thorough hearings on the implementation of the new law. For example, the Obama Administration’s use of waivers and exemptions from its own rules deserves scrutiny. THE SOLUTIONS… - As stated throughout this report, there are policy solutions Congress should consider to get health care right. We should promote personal control through tax equity, ensure portability of health insurance, fix our financially troubled government health care programs, and engage in federal–state partnerships to address the particular challenges faced by very different states. READ THE FULL REPORT NOW… - Repealing Obamacare and Getting Health Care Right by Nina Owcharenko RESPOND ON OUR BLOG… - Repealing Obamacare and Getting Health Care Right THE RIGHT WAY FORWARD FOR AMERICA After repeal of Obamacare, Congress should pursue targeted policy solutions that address practical problems faced by millions of Americans in a step-by-step and fully transparent legislative process. The elements outlined above are at the core of transforming today’s health care economy into one where individuals and families can control their own dollars and make their own decisions.
Top Ten Side Effects of 2010
Posted December 31st, 2010 at 11:00am
Within days of Obamacare’s passage, The Heritage Foundation began documenting all of the ill Side Effects the new law was inflicting on our country. It has been The Foundry’s most popular feature by far. The Side Effects index page is the third highest trafficked page on the blog. Continuing our Top Ten in 2010 series, here are the Top Ten Side Effects of 2010 ranked by pageviews with the 10th most popular post on top, and the most popular post at the bottom. 10. Doctor Participation May Vary 9. Congress Regulates Themselves Out of Coverage 8. Medical Devices Tax Will Costs Jobs 7. Higher Health Insurance Taxes 6. Get Ready to Change Your Insurance 5. Young to Pay Higher Health Insurance Premiums 4. Obamacare Fueling Higher Insurance Costs 3. Obamacare Doesn’t Work on Children After All 2. Obamacare May Be Fatal for Your HSA 1. Laws No Longer Mean What They Say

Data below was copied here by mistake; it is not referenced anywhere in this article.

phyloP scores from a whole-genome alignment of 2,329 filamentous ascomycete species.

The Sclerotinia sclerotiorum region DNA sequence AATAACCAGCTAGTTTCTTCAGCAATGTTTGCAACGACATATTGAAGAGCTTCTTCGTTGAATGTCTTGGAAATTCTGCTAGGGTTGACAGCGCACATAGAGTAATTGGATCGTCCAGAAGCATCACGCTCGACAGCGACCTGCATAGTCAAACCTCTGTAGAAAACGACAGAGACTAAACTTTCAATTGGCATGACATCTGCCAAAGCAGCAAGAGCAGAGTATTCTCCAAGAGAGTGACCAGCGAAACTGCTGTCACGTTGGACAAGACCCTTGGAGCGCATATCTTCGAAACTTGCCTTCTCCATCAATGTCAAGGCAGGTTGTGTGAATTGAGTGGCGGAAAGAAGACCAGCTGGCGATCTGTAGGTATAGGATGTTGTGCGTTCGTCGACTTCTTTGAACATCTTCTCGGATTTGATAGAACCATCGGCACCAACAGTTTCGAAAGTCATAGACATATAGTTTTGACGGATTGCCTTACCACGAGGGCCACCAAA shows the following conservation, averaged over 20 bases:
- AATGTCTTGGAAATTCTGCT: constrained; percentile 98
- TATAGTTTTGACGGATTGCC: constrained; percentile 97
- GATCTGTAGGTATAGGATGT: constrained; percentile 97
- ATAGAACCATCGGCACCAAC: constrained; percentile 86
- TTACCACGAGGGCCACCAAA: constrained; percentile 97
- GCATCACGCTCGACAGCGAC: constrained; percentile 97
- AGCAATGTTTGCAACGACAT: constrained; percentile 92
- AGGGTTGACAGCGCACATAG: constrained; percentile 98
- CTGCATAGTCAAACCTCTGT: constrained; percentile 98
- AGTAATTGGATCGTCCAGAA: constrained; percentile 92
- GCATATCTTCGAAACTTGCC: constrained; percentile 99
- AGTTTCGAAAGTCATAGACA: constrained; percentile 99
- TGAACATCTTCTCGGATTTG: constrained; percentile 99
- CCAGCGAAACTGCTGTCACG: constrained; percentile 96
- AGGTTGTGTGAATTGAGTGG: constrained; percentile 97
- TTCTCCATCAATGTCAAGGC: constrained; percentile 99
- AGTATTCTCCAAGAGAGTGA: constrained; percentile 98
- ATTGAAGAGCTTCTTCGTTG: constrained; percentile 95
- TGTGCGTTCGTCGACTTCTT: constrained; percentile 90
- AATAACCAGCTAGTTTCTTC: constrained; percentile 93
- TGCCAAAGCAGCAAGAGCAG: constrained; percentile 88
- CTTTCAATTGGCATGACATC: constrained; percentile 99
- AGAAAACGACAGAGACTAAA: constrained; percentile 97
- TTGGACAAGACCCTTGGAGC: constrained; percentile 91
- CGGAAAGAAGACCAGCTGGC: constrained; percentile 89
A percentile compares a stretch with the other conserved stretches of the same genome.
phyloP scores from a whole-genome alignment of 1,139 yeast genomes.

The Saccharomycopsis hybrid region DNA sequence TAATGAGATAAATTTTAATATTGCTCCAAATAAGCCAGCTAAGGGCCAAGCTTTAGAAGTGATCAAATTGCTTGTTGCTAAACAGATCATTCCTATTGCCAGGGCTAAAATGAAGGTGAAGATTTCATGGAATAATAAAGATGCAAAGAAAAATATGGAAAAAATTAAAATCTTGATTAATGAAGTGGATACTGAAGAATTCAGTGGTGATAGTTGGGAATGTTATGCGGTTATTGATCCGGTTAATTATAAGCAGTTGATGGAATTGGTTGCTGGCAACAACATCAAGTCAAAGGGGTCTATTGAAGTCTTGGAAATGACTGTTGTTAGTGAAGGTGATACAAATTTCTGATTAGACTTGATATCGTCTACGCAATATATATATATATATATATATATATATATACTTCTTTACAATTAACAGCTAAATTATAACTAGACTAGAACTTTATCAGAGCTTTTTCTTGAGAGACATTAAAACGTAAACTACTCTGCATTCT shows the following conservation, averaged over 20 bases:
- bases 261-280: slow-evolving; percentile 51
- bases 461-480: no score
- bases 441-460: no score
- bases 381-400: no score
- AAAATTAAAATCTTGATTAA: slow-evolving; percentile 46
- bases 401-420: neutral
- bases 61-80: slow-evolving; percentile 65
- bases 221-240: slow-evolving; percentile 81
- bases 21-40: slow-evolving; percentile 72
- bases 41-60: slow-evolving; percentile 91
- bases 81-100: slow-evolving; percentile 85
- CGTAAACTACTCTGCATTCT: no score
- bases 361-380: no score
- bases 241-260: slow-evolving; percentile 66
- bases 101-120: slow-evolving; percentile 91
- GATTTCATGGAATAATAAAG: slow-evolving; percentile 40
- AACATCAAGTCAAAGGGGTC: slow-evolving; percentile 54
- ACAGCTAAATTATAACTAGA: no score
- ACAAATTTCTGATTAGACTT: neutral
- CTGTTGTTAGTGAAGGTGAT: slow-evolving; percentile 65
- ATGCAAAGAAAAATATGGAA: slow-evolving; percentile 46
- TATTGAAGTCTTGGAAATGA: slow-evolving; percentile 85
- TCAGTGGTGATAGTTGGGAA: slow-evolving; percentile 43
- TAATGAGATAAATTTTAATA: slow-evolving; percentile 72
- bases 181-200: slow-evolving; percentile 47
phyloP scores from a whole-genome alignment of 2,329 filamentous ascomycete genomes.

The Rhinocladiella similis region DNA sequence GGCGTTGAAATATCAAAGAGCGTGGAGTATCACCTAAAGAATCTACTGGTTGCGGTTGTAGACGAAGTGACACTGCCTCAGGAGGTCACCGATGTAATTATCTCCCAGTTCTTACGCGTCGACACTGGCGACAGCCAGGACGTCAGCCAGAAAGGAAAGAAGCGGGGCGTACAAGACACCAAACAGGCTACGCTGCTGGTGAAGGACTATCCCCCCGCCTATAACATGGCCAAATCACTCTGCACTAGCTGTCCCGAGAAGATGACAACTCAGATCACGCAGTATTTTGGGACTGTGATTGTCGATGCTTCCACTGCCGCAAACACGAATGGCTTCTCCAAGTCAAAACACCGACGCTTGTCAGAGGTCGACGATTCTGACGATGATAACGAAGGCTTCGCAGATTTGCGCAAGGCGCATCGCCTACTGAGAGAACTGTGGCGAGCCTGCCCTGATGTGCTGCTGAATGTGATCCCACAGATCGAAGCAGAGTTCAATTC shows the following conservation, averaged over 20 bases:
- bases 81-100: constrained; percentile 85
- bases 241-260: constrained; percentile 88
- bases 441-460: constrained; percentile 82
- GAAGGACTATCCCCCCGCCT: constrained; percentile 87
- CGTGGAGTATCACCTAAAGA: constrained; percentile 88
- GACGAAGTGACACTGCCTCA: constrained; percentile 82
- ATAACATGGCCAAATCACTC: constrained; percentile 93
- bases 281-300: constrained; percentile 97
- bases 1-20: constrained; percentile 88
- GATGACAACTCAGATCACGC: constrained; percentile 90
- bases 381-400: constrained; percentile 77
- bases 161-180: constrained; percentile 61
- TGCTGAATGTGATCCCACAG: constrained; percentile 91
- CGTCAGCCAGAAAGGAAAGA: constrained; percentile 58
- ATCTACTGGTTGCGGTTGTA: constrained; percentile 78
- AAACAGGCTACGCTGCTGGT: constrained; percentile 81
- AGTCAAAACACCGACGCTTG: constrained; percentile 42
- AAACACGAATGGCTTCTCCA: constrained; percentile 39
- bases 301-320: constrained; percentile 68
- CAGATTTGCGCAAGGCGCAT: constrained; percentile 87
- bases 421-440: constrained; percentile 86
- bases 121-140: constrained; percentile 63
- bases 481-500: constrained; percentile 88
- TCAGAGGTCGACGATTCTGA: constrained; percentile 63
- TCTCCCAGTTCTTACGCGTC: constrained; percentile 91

Author: Conn Carroll http://blog.heritage.org/2010/12/31/top-ten-side-effect-of-2010/
.Side Effects: Ball Drop Brings Bad News for ConsumerDriven Health Plan Users
Side Effects: Number of Waivers Grows As a Result of Obamacare Authors’ Sloppy Handiwork Side Effects: AARP Employees Face Premium Hikes As Result of New Law Side Effects: Obamacare Accelerates Hospital Job Losses Side Effects: Obamacare Encourages States to Drop Medicaid
The Side Effects of OBAMACARE
.Side Effects: Ball Drop Brings Bad News for ConsumerDriven Health Plan Users
Posted December 31st, 2010 at 12:00pm in Health Care
This year, as the clock strikes twelve on New Year’s Eve, Americans who depend on health savings accounts (HSAs) to make medical expenditures more affordable will experience first-hand yet another adverse side effect of Obamacare. Starting in 2011, American families will no longer be able to use HSAs to purchase over-the-counter drugs, such as cough [...] More
Top Ten Side Effects of 2010
Posted December 31st, 2010 at 11:00am in Health Care
Within days of Obamacare’s passage, The Heritage Foundation began documenting all of the ill Side Effects the new law was inflicting on our country. It has been The Foundry’s most popular feature by far. The Side Effects index page is the third highest trafficked page on the blog. Continuing our Top Ten in 2010 series, [...] More Side Effects: Number of Waivers Grows As a Result of Obamacare Authors’ Sloppy Handiwork